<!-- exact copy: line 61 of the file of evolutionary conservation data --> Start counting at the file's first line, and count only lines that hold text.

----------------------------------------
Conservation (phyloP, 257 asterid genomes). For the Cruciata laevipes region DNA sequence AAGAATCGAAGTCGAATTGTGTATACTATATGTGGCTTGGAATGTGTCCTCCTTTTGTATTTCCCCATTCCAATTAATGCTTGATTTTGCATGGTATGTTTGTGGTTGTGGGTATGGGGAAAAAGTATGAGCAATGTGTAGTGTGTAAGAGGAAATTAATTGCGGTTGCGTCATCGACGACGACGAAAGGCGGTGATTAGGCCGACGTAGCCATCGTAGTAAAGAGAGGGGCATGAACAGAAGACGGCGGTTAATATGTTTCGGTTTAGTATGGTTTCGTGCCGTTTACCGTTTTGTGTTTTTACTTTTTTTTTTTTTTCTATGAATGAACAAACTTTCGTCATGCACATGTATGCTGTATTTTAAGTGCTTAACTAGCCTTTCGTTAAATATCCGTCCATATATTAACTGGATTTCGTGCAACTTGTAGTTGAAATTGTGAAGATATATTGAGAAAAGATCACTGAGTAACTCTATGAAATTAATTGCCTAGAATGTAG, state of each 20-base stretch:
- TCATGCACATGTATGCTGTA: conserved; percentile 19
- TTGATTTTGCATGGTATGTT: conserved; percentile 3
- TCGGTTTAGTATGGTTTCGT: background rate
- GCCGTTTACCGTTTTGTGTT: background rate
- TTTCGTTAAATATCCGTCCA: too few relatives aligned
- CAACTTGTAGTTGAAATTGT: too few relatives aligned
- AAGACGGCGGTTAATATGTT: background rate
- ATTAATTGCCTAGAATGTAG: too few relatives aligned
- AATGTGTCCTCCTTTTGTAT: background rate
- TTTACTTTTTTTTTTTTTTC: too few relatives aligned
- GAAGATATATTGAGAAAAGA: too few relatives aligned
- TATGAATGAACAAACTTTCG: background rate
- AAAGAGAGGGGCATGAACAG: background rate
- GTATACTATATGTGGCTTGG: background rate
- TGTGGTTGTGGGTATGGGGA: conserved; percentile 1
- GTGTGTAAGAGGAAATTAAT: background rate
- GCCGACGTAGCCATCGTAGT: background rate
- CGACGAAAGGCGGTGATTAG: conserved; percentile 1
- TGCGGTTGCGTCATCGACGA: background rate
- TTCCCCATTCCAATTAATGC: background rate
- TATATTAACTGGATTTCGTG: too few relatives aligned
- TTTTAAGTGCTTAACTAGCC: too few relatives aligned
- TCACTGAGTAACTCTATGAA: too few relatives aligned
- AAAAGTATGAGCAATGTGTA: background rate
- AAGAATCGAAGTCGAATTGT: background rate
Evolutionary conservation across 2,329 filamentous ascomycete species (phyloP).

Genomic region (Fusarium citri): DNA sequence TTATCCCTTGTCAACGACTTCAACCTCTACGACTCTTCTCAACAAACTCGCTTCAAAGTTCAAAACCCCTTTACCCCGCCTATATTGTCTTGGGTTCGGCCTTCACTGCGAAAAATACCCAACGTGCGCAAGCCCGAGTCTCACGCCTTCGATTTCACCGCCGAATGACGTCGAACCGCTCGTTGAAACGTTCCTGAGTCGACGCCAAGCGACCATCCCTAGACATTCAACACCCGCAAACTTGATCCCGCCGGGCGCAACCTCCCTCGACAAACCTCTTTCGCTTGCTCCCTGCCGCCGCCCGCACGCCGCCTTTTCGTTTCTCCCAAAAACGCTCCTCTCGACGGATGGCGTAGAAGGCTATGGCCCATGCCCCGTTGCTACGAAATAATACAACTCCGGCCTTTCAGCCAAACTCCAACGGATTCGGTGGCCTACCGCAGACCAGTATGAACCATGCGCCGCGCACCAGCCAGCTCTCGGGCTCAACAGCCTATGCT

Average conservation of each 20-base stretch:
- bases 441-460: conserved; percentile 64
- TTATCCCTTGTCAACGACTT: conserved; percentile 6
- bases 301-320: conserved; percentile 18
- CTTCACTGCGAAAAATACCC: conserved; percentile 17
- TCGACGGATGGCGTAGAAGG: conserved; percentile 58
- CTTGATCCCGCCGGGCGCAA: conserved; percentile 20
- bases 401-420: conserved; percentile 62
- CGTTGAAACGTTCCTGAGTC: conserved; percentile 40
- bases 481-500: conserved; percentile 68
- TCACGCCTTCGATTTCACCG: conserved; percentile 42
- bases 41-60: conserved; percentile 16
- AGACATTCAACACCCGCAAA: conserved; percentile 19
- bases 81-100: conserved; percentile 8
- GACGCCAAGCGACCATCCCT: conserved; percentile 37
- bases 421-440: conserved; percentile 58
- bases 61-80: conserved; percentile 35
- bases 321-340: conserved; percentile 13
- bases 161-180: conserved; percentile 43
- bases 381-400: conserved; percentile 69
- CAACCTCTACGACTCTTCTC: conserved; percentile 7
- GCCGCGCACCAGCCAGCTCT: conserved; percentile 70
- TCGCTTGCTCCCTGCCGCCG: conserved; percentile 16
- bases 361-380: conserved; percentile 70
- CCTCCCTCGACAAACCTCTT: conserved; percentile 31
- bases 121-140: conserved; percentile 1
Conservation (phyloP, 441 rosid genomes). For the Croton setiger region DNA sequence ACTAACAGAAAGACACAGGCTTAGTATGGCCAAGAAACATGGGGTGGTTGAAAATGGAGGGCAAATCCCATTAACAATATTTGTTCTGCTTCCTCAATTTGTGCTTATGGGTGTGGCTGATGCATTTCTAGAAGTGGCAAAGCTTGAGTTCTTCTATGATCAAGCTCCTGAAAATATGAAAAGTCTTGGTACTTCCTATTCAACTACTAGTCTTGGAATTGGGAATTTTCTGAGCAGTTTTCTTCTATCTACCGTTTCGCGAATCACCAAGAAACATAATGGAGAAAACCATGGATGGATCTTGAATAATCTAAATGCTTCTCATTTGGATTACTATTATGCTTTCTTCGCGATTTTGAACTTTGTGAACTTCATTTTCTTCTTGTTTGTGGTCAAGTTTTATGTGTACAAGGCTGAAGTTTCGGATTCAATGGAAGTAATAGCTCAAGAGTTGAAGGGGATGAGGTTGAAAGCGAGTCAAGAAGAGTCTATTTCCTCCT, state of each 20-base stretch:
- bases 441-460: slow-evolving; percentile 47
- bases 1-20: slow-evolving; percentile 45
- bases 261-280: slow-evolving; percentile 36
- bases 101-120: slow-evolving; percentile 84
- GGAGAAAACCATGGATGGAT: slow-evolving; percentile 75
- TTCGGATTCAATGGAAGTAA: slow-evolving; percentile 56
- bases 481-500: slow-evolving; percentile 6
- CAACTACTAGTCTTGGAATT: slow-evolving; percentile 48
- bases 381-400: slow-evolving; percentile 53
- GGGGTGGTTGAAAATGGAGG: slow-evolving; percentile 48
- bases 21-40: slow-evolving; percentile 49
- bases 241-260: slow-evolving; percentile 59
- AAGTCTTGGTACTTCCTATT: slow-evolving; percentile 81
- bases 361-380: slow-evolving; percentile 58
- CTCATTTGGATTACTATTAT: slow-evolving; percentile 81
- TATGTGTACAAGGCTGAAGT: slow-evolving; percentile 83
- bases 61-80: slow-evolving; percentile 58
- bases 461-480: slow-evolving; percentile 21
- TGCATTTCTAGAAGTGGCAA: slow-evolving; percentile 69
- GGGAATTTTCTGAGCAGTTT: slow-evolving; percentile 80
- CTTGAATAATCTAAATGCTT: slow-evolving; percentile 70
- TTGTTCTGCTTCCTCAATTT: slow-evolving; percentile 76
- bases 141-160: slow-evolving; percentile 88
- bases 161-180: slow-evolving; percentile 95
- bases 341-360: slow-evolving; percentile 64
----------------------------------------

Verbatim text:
- TTCGGATTCAATGGAAGTAA: slow-evolving; percentile 56